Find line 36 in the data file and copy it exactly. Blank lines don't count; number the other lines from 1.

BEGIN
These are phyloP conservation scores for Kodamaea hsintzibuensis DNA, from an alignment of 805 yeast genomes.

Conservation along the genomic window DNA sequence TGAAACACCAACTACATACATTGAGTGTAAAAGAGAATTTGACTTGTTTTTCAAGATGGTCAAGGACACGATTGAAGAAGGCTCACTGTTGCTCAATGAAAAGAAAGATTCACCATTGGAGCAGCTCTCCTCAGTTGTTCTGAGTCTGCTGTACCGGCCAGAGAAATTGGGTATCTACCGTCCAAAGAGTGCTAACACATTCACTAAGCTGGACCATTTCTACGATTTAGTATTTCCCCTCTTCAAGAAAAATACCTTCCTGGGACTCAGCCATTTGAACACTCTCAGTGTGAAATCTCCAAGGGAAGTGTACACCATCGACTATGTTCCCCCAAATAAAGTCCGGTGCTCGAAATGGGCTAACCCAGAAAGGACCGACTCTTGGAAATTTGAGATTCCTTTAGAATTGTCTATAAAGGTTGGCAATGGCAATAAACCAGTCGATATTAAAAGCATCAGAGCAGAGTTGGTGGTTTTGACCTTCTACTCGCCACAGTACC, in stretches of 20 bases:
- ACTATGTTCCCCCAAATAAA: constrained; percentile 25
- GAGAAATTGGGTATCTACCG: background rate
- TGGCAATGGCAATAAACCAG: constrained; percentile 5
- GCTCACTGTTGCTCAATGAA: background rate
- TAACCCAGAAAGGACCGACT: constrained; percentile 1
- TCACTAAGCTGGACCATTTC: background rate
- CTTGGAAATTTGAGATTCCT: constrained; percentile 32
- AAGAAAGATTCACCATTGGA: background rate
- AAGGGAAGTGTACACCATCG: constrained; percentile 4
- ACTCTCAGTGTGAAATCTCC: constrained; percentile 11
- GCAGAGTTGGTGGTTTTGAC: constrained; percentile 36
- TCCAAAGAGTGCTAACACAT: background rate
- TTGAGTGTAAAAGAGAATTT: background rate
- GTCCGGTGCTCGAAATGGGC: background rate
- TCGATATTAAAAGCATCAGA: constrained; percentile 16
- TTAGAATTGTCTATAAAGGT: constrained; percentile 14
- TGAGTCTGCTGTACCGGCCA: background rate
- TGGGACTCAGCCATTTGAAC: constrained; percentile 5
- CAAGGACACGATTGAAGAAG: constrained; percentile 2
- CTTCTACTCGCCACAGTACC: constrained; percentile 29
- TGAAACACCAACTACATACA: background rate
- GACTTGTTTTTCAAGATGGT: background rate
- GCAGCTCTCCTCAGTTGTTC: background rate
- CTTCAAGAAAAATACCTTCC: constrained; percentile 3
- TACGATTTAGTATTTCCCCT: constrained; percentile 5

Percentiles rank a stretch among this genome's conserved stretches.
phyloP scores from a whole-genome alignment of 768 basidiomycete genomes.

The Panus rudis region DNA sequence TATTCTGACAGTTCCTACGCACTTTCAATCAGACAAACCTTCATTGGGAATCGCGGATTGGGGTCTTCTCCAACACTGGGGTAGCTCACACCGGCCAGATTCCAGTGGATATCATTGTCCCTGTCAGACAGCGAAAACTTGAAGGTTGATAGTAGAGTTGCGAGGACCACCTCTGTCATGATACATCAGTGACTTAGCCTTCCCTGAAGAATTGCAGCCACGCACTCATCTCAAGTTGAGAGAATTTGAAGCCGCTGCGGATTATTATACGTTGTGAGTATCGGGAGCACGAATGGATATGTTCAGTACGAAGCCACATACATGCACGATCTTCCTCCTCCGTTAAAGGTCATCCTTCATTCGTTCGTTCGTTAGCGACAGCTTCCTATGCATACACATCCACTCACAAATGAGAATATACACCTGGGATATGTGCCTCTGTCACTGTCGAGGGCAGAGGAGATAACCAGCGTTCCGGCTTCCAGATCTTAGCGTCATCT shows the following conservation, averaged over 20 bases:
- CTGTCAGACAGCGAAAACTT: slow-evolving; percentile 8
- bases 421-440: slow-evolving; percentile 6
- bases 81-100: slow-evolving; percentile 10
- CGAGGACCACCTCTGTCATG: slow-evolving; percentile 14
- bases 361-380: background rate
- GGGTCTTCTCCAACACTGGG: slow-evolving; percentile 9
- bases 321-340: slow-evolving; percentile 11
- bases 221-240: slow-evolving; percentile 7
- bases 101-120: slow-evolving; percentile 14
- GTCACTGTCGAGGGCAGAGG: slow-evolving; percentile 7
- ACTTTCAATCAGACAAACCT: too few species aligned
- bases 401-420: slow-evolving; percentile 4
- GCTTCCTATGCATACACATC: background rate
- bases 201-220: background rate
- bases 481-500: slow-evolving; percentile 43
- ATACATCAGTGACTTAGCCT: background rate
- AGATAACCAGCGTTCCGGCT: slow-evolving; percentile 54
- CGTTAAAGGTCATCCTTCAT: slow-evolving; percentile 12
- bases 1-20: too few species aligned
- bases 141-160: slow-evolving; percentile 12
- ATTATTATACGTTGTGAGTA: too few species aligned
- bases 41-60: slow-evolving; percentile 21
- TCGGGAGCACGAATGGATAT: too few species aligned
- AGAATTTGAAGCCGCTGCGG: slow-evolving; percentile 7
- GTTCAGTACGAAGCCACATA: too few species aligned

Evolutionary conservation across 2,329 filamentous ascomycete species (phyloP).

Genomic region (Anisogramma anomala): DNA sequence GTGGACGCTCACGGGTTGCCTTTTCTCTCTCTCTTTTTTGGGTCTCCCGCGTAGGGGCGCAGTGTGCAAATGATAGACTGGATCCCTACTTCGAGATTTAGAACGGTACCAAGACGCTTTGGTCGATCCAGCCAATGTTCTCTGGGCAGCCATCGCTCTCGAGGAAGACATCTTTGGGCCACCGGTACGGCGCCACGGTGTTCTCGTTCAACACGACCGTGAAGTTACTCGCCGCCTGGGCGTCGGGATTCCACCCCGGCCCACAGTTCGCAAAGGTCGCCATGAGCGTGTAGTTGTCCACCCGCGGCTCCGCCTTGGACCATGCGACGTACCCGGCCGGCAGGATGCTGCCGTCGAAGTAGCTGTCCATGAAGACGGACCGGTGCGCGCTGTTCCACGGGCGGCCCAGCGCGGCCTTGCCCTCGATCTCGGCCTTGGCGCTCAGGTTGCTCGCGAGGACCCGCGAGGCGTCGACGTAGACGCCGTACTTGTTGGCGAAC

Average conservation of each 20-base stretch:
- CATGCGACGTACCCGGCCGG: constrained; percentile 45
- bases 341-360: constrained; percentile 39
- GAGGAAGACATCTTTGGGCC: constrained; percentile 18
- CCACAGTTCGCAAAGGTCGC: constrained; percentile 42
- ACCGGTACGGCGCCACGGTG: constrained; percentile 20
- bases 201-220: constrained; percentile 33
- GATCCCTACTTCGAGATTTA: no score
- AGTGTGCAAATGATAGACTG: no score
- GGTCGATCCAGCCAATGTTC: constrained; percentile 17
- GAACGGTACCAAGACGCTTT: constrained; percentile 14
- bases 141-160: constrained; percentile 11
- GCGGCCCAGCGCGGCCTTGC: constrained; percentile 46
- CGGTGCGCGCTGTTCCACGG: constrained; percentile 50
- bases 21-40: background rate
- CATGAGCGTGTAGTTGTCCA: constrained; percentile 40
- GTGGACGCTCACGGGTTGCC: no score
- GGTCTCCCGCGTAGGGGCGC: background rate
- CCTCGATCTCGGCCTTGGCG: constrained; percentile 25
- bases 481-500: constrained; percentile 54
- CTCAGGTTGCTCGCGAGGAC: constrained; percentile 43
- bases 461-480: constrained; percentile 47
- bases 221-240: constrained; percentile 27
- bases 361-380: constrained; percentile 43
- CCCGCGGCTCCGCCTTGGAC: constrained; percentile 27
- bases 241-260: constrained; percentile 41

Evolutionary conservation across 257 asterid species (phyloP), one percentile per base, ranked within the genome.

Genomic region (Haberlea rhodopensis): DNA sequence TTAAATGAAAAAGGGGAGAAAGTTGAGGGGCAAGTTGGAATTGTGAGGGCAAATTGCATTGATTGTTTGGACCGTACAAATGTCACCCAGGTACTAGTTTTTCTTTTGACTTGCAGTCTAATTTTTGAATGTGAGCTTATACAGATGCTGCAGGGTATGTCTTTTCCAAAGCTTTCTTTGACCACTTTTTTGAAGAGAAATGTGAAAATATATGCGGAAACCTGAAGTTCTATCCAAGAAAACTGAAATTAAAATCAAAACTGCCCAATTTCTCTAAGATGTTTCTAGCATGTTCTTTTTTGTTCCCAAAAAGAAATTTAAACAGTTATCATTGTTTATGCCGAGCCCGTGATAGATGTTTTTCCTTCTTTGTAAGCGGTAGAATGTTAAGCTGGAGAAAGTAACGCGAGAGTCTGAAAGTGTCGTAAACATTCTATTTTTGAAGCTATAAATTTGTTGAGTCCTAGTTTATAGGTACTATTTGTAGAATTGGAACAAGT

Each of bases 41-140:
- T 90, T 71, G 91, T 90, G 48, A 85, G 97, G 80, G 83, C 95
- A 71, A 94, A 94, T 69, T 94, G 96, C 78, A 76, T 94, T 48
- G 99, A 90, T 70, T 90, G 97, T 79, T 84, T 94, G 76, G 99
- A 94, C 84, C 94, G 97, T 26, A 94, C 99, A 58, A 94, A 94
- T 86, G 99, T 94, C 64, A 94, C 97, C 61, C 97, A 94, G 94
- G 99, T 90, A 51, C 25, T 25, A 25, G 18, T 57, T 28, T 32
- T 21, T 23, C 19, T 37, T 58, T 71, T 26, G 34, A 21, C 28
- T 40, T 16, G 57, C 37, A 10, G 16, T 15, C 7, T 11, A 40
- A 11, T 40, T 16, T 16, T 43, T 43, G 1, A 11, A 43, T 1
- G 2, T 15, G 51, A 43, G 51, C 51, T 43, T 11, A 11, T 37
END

- GGGTCTTCTCCAACACTGGG: slow-evolving; percentile 9